Am I wrong in thinking that this will be a great candidate for server farms (either now or soon when appropriate software is available)? It seems to me that the ratio of performance to power and heat combined with the compact form factor and low price would make it much better than anything currently available for this application. 
    Sure, why not. But it's probably not the most cost effective or serviceable way to go versus a blade server that is specifically designed for a rack based server farm. The Mac mini packaging, peripheral port access, types of ports, power and emissions ratings, and capabilities of the graphics subsystem are more geared towards consumer and desktop use rather than rack based use. For a server farm I'd want to see little things like front panel diagnostic and activity indicators, a power switch on the front, a built-in mechanical securing mechanism, considerations for rack based system airflow, etc., sorts of things. I'm sure if Apple wanted to build a server that is purpose-built for server farm applications they would probably change a few things about the design. But as-is, it's definitely usable for some server farm scenarios. 

    As far as the current lack of VMWare Fusion or Parallels hosting support, if I had a real need for a Windows machine for my workflows I'd probably just buy an existing Intel Mac mini or an Intel NUC and stack it on top of the M1 Mac mini and install Windows on it. You could run multiple HDMI cables to the same monitor or use a KVM to switch between either machine. In fact, if you need to test apps on Intel Mac, Windows, and M1 Mac you could install macOS and VMWare Fusion on the Intel Mac mini and have access to all of the target machine types you'd ever need.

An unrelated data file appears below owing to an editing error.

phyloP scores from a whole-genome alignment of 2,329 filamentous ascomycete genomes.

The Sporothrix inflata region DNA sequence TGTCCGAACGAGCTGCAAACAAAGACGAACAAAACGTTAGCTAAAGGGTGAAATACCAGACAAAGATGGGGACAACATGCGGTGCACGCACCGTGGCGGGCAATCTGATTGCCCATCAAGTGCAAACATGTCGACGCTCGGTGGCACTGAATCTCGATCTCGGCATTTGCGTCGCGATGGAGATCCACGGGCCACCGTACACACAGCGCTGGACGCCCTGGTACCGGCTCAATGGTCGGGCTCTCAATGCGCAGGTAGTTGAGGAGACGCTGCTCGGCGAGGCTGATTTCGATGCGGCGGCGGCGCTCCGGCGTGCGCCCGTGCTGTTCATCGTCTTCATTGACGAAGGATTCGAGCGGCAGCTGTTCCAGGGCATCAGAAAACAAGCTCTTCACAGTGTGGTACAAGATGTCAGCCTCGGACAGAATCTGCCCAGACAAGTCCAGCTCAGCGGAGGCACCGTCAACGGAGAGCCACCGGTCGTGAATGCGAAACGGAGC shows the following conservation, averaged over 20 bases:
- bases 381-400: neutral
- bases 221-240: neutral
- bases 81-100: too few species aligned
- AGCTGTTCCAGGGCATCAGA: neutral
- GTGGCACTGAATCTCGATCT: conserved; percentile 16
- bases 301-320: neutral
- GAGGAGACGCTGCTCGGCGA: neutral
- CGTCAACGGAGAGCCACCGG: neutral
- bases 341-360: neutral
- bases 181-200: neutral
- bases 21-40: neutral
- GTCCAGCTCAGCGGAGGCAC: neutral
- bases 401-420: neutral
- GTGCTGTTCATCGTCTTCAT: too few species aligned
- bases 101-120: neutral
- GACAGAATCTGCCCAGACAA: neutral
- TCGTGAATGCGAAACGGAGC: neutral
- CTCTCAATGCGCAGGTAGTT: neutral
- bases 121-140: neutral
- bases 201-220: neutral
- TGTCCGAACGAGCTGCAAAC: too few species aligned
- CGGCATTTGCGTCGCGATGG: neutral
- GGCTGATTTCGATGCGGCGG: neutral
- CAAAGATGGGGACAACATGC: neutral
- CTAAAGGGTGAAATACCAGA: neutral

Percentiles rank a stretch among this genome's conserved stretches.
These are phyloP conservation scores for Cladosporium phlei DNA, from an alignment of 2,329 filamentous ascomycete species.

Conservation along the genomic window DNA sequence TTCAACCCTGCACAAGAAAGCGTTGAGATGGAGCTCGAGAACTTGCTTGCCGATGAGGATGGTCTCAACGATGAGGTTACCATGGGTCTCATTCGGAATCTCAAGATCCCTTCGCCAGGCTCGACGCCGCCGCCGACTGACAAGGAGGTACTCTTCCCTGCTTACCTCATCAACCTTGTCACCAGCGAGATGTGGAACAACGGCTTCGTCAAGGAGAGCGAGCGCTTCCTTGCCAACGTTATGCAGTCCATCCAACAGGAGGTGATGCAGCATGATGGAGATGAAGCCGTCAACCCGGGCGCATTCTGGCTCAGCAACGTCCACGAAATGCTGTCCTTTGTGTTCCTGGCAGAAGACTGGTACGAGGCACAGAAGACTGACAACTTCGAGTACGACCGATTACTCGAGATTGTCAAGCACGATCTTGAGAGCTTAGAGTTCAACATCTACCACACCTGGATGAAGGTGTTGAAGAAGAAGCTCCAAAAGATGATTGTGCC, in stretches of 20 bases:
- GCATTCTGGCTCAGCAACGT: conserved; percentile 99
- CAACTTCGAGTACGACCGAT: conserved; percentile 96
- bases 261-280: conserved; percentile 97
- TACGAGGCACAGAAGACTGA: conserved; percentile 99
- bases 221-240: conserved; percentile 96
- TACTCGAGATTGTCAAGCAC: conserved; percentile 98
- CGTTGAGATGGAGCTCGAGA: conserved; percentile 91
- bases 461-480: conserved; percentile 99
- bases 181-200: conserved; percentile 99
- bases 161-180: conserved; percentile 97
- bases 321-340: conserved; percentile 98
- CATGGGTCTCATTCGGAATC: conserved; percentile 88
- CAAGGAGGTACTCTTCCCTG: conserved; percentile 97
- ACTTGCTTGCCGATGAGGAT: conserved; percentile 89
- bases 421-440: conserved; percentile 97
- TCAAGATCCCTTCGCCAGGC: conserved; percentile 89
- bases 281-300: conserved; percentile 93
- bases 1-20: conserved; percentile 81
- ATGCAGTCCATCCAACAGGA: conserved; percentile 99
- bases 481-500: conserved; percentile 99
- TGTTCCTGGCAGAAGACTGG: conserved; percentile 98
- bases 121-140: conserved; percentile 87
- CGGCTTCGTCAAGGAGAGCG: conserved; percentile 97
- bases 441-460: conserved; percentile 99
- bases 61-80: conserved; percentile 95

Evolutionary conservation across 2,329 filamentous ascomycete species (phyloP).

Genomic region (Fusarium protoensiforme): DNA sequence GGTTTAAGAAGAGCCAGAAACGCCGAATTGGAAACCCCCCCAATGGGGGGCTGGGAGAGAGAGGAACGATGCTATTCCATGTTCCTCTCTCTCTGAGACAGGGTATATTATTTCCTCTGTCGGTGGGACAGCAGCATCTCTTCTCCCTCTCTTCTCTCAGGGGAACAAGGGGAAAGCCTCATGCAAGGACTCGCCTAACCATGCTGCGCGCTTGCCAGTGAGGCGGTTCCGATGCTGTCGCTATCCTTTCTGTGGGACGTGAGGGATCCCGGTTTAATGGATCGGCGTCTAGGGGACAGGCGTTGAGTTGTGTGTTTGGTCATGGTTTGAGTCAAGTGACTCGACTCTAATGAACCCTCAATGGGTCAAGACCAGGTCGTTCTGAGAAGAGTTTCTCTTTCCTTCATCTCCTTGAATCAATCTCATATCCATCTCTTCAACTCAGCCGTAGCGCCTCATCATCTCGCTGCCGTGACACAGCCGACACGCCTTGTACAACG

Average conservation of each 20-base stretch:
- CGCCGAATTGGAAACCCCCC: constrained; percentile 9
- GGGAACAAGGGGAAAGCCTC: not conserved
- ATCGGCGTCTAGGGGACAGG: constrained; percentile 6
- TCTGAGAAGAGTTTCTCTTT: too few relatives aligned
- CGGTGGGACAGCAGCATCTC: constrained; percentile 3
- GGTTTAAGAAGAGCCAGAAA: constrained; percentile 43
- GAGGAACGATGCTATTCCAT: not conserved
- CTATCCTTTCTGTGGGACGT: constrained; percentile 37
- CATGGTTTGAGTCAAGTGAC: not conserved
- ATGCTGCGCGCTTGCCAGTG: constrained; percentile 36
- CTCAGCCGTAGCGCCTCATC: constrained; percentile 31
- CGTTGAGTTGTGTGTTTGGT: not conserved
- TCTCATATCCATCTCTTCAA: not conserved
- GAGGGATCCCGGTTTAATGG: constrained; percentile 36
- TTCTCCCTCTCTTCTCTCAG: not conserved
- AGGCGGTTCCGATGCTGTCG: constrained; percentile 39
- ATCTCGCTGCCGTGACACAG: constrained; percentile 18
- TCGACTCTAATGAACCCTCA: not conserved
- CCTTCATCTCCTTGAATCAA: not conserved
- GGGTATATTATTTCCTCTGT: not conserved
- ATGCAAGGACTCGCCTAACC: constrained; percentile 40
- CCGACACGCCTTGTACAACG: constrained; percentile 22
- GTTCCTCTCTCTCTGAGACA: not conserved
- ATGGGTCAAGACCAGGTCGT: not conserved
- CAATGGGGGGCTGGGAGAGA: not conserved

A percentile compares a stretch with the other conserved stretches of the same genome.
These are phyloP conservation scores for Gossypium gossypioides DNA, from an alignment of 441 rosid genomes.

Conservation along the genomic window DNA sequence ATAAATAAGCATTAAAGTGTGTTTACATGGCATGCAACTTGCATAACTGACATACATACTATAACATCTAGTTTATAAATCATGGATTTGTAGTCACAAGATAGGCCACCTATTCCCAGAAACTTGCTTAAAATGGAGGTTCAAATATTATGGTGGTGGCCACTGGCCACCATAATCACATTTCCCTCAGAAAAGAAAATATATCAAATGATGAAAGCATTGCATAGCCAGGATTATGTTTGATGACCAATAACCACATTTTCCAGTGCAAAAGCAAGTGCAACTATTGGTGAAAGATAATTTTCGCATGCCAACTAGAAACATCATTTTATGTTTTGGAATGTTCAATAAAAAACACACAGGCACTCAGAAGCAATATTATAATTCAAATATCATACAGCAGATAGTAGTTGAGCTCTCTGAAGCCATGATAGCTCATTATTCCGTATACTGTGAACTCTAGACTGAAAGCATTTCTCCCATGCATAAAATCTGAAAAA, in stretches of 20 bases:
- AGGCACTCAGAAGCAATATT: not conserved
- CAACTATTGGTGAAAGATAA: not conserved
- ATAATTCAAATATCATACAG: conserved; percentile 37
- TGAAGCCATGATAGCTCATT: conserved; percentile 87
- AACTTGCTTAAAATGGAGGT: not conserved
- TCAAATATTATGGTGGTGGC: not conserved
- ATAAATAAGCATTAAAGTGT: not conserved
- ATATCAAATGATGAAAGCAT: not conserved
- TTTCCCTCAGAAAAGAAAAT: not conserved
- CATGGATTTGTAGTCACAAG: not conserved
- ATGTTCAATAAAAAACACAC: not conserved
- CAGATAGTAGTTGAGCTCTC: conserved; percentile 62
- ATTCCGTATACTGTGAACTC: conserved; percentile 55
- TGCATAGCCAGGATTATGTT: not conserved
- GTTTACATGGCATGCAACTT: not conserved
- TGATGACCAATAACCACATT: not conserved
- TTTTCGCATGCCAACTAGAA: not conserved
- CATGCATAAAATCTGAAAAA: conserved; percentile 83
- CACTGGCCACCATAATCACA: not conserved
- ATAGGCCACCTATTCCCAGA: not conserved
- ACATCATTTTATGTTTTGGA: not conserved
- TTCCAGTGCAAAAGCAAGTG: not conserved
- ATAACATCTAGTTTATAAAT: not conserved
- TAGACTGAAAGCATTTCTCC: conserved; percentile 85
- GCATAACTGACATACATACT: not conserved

The Mac mini is a great option for business users and software developers because you can stack as many of them as you need to build out your dev & test environment, i.e., create your own little desktop client/server farm. For home users who need to run Windows in a VM on their Mac but cannot afford a second machine, not even a stick PC, I think you'll have to hold on until Apple figures out what it's going to do for supporting Intel VMs. Just keep in mind that we're only at M1 today, so who knows what M2, M3, ... and so on will deliver. What Apple has done so far is impressive, but it's not the end game.

    MacStadium, along with others, have solved the issue of racking Mac Minis in Datacenters ... they've been doing this for years - https://www.macstadium.com/datacenters ...


    No doubt. There are plenty of racking systems for Mac mini but none of them are indicative of what Apple would produce if it were to purpose-build a "blade server" style Mac for server farm applications. The current Mac mini racking systems still result in each server having a lot of extraneous "stuff" that doesn't contribute to its functionality as a server and all this unnecessary stuff limits the server density that you can achieve in the system footprint. It's only a big deal if it's a big deal for you, and obviously Mac mini based server farms using standard consumer grade units are sufficient for plenty of folks.
    watto_cobra
  • Reply 48 of 56
    scartart said:

    Actually, I'm surprised any Apple Silicon Mac supports Thunderbolt at all because up until now only Intel made Thunderbolt chips.
    Intel opened up the possibility for other vendors to make their own controllers last year. There are AMD motherboards on the market that support Thunderbolt without any Intel support chips on board.